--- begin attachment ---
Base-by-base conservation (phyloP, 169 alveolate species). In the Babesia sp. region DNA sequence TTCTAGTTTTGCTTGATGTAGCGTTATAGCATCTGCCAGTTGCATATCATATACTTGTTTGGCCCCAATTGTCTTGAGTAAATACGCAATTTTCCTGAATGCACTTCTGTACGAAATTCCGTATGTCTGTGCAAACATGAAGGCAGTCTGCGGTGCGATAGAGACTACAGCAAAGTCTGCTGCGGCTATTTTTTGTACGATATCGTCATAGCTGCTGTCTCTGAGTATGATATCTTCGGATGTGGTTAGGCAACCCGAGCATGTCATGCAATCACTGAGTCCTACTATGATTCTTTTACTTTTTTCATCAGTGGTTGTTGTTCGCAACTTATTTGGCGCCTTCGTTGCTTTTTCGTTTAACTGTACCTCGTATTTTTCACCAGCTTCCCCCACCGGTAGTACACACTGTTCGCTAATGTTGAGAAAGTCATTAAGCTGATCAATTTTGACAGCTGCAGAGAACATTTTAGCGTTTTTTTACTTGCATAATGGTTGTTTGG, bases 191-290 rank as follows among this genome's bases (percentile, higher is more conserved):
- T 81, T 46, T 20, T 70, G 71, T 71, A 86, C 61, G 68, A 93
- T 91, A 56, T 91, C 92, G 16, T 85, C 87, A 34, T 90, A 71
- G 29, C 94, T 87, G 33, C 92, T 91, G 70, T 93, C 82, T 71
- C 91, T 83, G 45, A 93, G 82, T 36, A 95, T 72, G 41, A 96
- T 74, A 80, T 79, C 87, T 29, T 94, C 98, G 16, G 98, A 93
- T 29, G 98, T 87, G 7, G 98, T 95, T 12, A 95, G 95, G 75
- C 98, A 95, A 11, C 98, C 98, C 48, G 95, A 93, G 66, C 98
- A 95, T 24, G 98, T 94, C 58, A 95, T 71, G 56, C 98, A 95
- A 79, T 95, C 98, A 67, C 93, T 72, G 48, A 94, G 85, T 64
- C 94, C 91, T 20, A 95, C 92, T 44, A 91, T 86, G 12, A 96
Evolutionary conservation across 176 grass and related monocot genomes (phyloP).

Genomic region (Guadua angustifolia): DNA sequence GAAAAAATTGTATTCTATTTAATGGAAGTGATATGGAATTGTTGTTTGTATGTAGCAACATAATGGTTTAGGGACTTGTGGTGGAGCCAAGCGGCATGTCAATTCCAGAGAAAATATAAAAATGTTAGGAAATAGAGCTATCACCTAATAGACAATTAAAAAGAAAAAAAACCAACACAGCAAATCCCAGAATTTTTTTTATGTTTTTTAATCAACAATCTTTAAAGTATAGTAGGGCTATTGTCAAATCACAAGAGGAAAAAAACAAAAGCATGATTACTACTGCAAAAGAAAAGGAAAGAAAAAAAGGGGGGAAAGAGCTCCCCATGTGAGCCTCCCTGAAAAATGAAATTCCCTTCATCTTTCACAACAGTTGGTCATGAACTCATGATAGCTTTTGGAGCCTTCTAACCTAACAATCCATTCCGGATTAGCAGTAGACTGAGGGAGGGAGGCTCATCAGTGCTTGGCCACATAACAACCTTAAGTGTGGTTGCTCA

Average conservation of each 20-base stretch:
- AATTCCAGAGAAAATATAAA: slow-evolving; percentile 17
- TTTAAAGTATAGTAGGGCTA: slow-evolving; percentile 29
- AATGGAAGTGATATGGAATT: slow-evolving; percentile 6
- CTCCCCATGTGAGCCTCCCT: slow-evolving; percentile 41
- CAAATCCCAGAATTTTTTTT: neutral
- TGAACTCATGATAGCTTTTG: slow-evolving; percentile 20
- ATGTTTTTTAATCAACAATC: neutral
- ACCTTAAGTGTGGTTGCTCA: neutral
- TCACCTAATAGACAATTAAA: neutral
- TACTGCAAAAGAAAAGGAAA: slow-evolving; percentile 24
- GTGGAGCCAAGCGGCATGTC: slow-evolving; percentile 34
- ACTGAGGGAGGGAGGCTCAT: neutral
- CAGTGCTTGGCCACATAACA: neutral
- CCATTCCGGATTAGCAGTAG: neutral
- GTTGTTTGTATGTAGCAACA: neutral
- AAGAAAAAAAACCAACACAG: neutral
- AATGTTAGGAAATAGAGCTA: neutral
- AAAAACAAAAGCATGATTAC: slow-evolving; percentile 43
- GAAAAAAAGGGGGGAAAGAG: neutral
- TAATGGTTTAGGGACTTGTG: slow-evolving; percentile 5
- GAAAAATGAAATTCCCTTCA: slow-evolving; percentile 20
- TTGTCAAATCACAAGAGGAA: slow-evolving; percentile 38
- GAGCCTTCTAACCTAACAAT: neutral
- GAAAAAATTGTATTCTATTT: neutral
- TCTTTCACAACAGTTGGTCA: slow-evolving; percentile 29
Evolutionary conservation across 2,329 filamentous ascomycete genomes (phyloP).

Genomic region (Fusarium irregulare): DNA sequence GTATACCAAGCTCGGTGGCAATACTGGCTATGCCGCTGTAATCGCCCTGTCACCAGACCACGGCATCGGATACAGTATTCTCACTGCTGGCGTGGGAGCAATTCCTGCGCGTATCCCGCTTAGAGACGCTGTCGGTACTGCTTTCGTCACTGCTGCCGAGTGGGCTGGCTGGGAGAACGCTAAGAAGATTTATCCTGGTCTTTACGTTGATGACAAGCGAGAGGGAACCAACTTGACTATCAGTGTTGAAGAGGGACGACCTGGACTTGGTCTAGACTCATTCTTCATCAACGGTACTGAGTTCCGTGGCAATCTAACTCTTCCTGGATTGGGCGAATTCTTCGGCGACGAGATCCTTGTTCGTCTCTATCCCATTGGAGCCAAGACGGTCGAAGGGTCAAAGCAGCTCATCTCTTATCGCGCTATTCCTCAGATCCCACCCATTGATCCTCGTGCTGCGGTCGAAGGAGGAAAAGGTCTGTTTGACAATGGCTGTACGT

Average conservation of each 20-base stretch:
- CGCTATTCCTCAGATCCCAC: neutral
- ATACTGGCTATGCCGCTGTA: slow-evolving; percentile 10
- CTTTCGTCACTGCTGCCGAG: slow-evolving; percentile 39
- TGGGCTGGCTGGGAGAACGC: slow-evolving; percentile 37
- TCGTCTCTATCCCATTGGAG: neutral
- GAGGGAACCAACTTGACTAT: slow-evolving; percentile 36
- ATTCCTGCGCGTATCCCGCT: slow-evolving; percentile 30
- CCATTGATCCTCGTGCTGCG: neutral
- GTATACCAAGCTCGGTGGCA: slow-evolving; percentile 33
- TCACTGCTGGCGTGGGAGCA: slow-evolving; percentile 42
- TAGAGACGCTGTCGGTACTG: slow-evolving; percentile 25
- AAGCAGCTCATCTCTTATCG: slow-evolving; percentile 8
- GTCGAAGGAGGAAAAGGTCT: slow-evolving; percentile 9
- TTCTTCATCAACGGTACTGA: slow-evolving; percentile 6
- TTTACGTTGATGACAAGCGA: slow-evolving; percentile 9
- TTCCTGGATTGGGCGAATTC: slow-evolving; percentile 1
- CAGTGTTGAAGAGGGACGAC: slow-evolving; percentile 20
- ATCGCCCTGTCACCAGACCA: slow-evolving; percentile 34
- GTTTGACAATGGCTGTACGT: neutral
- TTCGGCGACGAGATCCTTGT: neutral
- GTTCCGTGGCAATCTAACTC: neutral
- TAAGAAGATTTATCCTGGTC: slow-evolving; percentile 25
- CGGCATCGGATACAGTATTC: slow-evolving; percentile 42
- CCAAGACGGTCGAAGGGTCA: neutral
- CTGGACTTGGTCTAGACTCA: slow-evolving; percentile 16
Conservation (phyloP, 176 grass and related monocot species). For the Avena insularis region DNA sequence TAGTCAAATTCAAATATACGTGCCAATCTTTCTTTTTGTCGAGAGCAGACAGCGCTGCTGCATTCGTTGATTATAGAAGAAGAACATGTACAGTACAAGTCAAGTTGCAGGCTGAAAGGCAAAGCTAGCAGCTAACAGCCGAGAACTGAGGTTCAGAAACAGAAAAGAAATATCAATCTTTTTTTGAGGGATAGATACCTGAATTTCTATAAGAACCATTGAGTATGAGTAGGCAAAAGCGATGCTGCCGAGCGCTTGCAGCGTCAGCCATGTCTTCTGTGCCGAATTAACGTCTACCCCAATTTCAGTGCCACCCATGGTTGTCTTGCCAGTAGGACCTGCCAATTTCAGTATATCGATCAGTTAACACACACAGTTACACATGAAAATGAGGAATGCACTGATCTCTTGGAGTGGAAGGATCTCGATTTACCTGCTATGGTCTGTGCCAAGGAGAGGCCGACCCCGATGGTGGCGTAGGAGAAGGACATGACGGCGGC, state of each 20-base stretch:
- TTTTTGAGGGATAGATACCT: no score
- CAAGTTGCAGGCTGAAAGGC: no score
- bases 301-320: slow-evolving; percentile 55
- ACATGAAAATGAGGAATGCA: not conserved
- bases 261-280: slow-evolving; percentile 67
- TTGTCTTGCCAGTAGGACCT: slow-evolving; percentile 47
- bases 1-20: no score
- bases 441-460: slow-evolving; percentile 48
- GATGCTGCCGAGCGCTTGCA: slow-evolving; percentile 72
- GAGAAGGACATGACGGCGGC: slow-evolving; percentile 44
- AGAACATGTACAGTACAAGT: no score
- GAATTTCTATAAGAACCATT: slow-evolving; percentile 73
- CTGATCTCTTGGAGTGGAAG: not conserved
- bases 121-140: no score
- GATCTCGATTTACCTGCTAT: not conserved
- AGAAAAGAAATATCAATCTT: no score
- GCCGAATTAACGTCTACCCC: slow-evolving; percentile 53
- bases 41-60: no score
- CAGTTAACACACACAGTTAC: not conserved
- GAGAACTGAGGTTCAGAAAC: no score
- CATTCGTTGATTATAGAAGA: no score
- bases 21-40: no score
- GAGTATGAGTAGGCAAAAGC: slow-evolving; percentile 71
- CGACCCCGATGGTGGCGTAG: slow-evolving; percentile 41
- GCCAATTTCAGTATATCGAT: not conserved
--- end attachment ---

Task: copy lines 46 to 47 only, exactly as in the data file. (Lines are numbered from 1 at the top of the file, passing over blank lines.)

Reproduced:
- TGGGCTGGCTGGGAGAACGC: slow-evolving; percentile 37
- TCGTCTCTATCCCATTGGAG: neutral